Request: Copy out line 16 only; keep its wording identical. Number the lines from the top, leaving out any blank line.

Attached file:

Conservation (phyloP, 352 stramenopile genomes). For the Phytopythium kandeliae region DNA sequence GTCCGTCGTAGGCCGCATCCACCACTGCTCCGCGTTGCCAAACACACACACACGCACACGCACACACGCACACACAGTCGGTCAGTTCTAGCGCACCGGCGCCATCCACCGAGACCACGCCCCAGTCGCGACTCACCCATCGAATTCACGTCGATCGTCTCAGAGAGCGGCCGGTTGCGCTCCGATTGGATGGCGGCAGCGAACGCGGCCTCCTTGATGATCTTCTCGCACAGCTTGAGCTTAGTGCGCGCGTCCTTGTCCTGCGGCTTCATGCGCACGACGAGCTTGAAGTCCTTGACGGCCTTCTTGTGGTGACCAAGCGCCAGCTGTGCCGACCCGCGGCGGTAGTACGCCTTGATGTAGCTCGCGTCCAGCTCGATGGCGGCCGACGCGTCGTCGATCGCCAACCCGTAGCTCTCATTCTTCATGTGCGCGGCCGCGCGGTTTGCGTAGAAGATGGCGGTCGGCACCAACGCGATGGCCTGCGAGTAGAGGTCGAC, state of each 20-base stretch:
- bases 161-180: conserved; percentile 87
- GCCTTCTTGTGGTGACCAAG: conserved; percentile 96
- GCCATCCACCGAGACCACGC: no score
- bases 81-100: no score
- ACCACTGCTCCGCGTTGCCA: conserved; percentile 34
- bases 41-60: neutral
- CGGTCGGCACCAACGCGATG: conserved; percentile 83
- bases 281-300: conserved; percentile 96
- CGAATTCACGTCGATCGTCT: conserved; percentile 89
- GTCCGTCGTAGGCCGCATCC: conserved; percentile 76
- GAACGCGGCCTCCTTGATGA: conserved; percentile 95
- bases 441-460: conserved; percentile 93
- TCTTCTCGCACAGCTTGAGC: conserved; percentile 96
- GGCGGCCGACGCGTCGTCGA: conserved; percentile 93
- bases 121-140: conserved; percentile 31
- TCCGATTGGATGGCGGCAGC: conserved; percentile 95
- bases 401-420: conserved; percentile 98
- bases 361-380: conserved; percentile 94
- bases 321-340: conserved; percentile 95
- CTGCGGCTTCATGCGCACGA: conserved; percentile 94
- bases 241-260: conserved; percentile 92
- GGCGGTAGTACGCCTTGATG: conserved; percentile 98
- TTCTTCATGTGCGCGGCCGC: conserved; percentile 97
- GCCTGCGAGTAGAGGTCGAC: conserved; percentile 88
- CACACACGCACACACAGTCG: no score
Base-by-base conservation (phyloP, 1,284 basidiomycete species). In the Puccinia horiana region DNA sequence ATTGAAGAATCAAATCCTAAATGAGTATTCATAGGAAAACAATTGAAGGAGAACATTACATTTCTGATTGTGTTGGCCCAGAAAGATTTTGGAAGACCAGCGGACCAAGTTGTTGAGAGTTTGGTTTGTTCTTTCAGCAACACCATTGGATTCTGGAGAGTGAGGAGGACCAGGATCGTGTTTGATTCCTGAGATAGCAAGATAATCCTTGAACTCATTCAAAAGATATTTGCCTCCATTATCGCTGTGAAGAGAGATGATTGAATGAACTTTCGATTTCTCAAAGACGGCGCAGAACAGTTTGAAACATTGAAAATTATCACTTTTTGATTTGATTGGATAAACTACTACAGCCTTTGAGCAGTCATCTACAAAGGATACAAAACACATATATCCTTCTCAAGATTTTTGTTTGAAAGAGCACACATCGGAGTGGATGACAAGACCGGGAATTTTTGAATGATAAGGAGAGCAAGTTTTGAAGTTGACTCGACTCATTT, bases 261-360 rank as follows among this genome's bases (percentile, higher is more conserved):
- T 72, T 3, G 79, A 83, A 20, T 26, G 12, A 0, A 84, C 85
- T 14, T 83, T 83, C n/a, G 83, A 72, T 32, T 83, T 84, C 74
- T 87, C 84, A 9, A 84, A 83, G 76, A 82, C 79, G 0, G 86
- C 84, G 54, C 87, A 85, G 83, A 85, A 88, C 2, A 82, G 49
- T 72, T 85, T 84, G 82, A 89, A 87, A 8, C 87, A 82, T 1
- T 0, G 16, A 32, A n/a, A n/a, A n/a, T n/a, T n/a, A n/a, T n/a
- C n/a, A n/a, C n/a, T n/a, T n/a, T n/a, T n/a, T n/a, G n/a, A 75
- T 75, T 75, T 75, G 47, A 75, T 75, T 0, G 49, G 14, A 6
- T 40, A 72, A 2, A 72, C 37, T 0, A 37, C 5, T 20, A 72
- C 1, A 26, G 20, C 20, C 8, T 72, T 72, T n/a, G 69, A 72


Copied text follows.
- bases 121-140: conserved; percentile 31